Incubeta held its Day of Understanding on May 6th as part of our pledge to CEO Action for Diversity & Inclusion, kicking off our involvement with all of our team members in the US.
The sessions started with introductions to the initiative and set up the agenda for the day. Next up was a workshop that provided a brief look at unconscious bias and microaggression, followed by breakout sessions led by members of Incubeta’s DEI committee. Participants were encouraged to have a candid conversation around the topics and to share their own views and experiences. The day culminated with featured speaker, Kerri Jacobs, who led a workshop on “leading with empathy” — empathy being the theme for the day which provided a lens to explore questions about diversity and inclusion in the workplace.
Here’s a quick recap from the day’s sessions:
What is Unconscious Bias and why do we all have it?
Unconscious bias is really a survival mechanism and a way of filtering information quickly. The workshop demonstrated how bias can be extremely functional (and even life-saving). Our biases help us get through the day and make thousands of quick decisions without us having to think about them.
Our brain can filter huge amounts of information, prioritizing and summarizing our surroundings for us unconsciously. Much of what we’re feeling and deciding is driven by unconscious processing. We’re constantly bombarded by millions of things each day which can have implications if we were to consciously think about each of them. But sometimes it can lead us astray, so we want to focus on how this can happen, and how it plays out in our work environment.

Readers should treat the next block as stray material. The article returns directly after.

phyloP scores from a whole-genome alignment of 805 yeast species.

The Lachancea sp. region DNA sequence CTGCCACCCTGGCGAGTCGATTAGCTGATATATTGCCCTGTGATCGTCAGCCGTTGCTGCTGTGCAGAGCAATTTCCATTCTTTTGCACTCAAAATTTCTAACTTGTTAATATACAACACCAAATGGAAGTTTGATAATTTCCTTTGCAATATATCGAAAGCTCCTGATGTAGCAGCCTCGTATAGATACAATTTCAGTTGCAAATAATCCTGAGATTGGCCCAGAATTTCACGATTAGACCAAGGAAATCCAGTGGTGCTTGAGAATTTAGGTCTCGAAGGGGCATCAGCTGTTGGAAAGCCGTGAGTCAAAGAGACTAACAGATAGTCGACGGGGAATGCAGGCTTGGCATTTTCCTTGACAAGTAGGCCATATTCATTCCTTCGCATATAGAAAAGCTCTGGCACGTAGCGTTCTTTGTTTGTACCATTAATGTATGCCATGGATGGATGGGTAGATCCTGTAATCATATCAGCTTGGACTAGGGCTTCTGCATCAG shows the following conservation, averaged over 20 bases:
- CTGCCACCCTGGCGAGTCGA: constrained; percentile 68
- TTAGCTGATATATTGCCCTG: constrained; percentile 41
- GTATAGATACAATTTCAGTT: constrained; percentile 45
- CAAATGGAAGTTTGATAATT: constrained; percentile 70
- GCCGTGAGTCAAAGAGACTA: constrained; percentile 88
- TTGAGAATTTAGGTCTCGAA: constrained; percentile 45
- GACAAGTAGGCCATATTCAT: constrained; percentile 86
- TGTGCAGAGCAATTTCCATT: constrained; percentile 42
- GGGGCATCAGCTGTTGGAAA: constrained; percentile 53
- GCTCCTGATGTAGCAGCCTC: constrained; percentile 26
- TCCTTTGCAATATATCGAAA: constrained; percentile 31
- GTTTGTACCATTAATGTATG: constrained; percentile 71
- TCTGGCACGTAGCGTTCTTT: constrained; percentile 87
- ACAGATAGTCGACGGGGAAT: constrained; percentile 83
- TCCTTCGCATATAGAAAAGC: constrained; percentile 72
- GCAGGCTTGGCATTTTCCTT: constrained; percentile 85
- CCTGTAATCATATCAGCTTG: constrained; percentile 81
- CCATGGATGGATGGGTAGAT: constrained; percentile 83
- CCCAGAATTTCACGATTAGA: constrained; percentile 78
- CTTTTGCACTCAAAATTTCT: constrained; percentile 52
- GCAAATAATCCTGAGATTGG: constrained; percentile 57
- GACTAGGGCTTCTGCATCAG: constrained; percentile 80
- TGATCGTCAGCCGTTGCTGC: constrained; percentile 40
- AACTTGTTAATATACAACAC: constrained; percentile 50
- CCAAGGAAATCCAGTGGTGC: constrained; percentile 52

There’s a study that shows that we can only consciously process about 40 bits of information. This means 99.99996% of our mental processing is ruled by our unconscious. We need to acknowledge that we, as humans, have unconscious bias. But hopefully knowing why can help us be more conscious about some of them. Because we can’t always rely on our unconscious decision making — we need to try to be more conscious of the decisions we’re making.
Even the smallest expression of bias can have an impact over time. For instance, a computer simulation that programmed a 1% bias in performance score against one group of people compared with another resulted in a 35 – 55% skew over twenty simulations (i.e. 20 rounds of progression reviews). There was also a study that showed how just by changing the name on the same resume resulted in the favoring of candidates for certain STEM roles.
But diversity is an advantage. When we work in groups similar to us, we overemphasize the things we have in common. When we work in diverse groups we feel freer to express something that is different. Research shows that diverse teams can outperform homogenous groups in complex problem-solving.
Speaking up about Micro-aggression
What is a micro-aggression? The dictionary definition says that it’s “A statement, action, or incident regarded as an instance of indirect, subtle or unintentional discrimination against members of a marginalized group such as racial or ethnic minority.”